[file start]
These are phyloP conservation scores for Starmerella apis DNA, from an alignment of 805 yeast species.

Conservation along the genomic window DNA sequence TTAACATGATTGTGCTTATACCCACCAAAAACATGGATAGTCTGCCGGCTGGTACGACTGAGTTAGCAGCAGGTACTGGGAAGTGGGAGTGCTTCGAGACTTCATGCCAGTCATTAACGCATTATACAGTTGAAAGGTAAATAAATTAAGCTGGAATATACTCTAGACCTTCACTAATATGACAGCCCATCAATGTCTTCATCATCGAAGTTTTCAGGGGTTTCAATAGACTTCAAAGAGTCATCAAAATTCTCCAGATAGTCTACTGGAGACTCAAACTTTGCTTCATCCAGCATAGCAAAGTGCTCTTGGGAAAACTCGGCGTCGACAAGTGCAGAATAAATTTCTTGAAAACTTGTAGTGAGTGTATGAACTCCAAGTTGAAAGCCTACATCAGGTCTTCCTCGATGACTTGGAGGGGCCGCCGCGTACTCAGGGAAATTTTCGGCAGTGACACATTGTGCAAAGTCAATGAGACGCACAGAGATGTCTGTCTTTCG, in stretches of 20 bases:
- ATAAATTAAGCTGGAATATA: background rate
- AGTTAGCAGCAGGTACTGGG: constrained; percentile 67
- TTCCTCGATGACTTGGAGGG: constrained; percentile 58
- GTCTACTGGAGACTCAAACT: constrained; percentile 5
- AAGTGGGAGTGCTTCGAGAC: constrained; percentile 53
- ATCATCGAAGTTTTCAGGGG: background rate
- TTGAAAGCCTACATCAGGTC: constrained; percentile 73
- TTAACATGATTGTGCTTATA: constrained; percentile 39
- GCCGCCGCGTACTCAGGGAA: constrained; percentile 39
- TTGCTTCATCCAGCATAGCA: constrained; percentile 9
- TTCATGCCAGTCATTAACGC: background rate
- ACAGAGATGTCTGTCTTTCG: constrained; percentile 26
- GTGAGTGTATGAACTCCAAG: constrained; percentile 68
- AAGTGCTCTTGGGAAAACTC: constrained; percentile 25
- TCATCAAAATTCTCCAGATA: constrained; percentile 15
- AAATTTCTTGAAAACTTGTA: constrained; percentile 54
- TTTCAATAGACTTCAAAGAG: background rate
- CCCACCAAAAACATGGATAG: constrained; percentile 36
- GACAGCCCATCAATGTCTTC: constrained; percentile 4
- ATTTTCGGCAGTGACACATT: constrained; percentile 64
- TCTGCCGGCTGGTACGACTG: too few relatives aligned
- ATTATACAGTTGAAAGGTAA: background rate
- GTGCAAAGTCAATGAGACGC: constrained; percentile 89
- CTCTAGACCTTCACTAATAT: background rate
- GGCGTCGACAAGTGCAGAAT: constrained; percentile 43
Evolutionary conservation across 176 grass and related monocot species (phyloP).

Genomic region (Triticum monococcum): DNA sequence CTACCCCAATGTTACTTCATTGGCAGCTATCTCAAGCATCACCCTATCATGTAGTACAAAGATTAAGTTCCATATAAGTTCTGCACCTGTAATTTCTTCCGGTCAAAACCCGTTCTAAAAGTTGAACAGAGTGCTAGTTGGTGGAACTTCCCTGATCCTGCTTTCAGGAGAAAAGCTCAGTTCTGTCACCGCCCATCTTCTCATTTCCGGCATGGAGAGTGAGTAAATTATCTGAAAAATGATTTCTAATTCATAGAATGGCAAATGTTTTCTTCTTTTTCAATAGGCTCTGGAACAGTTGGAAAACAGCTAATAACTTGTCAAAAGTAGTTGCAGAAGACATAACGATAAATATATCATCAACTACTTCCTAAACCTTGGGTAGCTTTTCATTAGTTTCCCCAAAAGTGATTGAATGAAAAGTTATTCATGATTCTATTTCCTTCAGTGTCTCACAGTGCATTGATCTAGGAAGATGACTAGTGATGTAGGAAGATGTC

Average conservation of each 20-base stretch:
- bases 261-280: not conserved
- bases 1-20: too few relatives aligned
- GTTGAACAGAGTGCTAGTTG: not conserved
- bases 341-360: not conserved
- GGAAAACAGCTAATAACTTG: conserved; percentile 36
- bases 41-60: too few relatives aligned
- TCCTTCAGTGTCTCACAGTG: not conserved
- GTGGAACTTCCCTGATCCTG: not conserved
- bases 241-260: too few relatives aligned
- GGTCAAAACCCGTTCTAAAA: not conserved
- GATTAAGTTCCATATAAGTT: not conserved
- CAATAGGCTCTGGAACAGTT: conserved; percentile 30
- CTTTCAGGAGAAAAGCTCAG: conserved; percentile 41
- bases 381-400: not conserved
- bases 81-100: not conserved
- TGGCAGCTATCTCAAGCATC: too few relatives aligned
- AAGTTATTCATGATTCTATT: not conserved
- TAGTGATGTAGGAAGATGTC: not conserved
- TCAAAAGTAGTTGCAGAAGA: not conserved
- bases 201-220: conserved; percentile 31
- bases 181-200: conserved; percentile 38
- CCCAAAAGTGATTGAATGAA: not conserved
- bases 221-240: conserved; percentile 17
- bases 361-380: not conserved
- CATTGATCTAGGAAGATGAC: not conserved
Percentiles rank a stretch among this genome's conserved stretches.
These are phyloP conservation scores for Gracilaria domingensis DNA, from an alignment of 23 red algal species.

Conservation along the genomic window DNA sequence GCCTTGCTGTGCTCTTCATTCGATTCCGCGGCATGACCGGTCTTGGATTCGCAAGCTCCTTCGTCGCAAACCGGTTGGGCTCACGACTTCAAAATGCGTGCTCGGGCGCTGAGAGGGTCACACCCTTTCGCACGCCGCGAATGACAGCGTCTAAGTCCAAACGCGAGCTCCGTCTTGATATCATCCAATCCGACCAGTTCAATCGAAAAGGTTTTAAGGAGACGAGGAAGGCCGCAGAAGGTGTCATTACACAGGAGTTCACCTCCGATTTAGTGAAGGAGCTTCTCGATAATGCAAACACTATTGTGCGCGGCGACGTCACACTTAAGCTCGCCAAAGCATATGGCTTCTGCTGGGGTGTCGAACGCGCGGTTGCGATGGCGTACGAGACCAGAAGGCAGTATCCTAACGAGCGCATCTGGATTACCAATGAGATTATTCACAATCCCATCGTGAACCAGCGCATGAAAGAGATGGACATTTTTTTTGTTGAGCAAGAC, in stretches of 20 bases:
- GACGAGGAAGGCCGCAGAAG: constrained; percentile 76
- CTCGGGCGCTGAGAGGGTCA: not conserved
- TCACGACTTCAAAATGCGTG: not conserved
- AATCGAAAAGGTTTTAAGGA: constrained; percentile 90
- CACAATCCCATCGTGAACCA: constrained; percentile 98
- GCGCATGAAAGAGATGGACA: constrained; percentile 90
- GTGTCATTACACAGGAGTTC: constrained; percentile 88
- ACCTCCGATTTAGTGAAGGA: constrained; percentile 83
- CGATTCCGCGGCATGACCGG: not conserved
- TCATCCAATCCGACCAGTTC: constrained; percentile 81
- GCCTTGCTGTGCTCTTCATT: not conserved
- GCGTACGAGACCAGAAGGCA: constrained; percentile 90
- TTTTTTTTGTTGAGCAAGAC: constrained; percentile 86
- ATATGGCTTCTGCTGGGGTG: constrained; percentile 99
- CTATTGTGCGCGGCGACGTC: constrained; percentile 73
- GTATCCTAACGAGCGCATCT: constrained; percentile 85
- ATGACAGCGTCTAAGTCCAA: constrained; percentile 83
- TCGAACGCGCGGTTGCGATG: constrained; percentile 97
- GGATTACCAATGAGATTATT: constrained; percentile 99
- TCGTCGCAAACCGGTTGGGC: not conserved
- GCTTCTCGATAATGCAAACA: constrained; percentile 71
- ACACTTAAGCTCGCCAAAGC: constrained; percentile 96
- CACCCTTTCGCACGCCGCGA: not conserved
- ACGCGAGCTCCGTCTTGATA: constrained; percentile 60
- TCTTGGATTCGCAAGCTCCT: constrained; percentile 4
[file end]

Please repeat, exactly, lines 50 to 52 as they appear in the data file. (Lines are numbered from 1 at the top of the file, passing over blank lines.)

- bases 201-220: conserved; percentile 31
- bases 181-200: conserved; percentile 38
- CCCAAAAGTGATTGAATGAA: not conserved